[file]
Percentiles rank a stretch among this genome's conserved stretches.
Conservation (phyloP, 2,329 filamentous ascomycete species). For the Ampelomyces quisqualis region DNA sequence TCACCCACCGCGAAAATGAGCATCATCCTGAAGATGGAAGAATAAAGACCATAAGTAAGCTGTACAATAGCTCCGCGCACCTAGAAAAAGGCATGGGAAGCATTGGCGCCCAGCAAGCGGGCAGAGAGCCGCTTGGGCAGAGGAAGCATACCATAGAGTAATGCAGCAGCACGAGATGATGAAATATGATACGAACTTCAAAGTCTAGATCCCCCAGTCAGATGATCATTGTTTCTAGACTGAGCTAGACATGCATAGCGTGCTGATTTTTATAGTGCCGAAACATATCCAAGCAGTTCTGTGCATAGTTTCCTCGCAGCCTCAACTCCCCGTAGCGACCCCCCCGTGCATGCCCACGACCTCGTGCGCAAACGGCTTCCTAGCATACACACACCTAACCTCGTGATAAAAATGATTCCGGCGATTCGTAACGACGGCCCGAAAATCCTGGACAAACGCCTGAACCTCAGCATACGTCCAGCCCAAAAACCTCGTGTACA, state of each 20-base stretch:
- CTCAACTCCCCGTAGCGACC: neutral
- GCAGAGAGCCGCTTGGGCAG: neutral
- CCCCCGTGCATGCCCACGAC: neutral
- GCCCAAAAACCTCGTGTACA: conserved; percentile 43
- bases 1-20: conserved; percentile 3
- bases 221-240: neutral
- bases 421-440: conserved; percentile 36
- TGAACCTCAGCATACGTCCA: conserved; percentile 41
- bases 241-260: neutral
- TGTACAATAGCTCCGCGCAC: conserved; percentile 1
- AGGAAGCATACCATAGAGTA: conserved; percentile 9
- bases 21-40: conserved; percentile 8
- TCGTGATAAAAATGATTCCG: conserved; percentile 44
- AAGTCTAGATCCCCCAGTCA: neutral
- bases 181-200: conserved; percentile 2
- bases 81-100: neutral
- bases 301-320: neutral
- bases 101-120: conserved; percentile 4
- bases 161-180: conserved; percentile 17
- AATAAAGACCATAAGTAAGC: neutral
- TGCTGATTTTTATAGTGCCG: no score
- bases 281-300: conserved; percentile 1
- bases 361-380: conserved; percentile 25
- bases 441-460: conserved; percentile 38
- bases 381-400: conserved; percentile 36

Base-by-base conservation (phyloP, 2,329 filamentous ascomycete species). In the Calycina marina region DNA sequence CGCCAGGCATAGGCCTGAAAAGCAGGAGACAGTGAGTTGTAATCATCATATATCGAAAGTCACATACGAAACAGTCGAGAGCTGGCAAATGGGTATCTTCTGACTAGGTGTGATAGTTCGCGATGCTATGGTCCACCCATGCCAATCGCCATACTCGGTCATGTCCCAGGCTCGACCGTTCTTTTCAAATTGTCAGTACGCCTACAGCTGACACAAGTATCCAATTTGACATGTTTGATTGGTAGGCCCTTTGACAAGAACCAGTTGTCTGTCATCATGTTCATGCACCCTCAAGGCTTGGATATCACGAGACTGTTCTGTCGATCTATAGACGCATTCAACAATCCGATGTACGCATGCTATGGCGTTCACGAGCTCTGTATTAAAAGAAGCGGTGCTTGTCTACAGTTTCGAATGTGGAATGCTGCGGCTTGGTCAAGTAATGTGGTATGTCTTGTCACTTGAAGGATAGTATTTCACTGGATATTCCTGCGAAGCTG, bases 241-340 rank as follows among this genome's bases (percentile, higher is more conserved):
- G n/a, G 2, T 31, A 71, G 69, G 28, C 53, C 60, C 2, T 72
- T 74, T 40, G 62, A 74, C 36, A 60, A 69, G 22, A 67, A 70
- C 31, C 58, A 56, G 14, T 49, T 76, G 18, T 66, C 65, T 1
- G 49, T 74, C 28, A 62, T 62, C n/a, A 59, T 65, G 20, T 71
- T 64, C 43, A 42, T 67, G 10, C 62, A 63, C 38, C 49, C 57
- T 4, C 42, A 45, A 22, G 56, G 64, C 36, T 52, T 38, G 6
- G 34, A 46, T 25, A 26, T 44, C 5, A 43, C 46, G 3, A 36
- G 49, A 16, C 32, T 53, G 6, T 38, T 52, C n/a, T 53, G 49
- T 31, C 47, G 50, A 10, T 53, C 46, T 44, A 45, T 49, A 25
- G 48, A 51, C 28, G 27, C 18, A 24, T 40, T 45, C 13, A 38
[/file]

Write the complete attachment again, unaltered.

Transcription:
Percentiles rank a stretch among this genome's conserved stretches.
Conservation (phyloP, 2,329 filamentous ascomycete species). For the Ampelomyces quisqualis region DNA sequence TCACCCACCGCGAAAATGAGCATCATCCTGAAGATGGAAGAATAAAGACCATAAGTAAGCTGTACAATAGCTCCGCGCACCTAGAAAAAGGCATGGGAAGCATTGGCGCCCAGCAAGCGGGCAGAGAGCCGCTTGGGCAGAGGAAGCATACCATAGAGTAATGCAGCAGCACGAGATGATGAAATATGATACGAACTTCAAAGTCTAGATCCCCCAGTCAGATGATCATTGTTTCTAGACTGAGCTAGACATGCATAGCGTGCTGATTTTTATAGTGCCGAAACATATCCAAGCAGTTCTGTGCATAGTTTCCTCGCAGCCTCAACTCCCCGTAGCGACCCCCCCGTGCATGCCCACGACCTCGTGCGCAAACGGCTTCCTAGCATACACACACCTAACCTCGTGATAAAAATGATTCCGGCGATTCGTAACGACGGCCCGAAAATCCTGGACAAACGCCTGAACCTCAGCATACGTCCAGCCCAAAAACCTCGTGTACA, state of each 20-base stretch:
- CTCAACTCCCCGTAGCGACC: neutral
- GCAGAGAGCCGCTTGGGCAG: neutral
- CCCCCGTGCATGCCCACGAC: neutral
- GCCCAAAAACCTCGTGTACA: conserved; percentile 43
- bases 1-20: conserved; percentile 3
- bases 221-240: neutral
- bases 421-440: conserved; percentile 36
- TGAACCTCAGCATACGTCCA: conserved; percentile 41
- bases 241-260: neutral
- TGTACAATAGCTCCGCGCAC: conserved; percentile 1
- AGGAAGCATACCATAGAGTA: conserved; percentile 9
- bases 21-40: conserved; percentile 8
- TCGTGATAAAAATGATTCCG: conserved; percentile 44
- AAGTCTAGATCCCCCAGTCA: neutral
- bases 181-200: conserved; percentile 2
- bases 81-100: neutral
- bases 301-320: neutral
- bases 101-120: conserved; percentile 4
- bases 161-180: conserved; percentile 17
- AATAAAGACCATAAGTAAGC: neutral
- TGCTGATTTTTATAGTGCCG: no score
- bases 281-300: conserved; percentile 1
- bases 361-380: conserved; percentile 25
- bases 441-460: conserved; percentile 38
- bases 381-400: conserved; percentile 36

Base-by-base conservation (phyloP, 2,329 filamentous ascomycete species). In the Calycina marina region DNA sequence CGCCAGGCATAGGCCTGAAAAGCAGGAGACAGTGAGTTGTAATCATCATATATCGAAAGTCACATACGAAACAGTCGAGAGCTGGCAAATGGGTATCTTCTGACTAGGTGTGATAGTTCGCGATGCTATGGTCCACCCATGCCAATCGCCATACTCGGTCATGTCCCAGGCTCGACCGTTCTTTTCAAATTGTCAGTACGCCTACAGCTGACACAAGTATCCAATTTGACATGTTTGATTGGTAGGCCCTTTGACAAGAACCAGTTGTCTGTCATCATGTTCATGCACCCTCAAGGCTTGGATATCACGAGACTGTTCTGTCGATCTATAGACGCATTCAACAATCCGATGTACGCATGCTATGGCGTTCACGAGCTCTGTATTAAAAGAAGCGGTGCTTGTCTACAGTTTCGAATGTGGAATGCTGCGGCTTGGTCAAGTAATGTGGTATGTCTTGTCACTTGAAGGATAGTATTTCACTGGATATTCCTGCGAAGCTG, bases 241-340 rank as follows among this genome's bases (percentile, higher is more conserved):
- G n/a, G 2, T 31, A 71, G 69, G 28, C 53, C 60, C 2, T 72
- T 74, T 40, G 62, A 74, C 36, A 60, A 69, G 22, A 67, A 70
- C 31, C 58, A 56, G 14, T 49, T 76, G 18, T 66, C 65, T 1
- G 49, T 74, C 28, A 62, T 62, C n/a, A 59, T 65, G 20, T 71
- T 64, C 43, A 42, T 67, G 10, C 62, A 63, C 38, C 49, C 57
- T 4, C 42, A 45, A 22, G 56, G 64, C 36, T 52, T 38, G 6
- G 34, A 46, T 25, A 26, T 44, C 5, A 43, C 46, G 3, A 36
- G 49, A 16, C 32, T 53, G 6, T 38, T 52, C n/a, T 53, G 49
- T 31, C 47, G 50, A 10, T 53, C 46, T 44, A 45, T 49, A 25
- G 48, A 51, C 28, G 27, C 18, A 24, T 40, T 45, C 13, A 38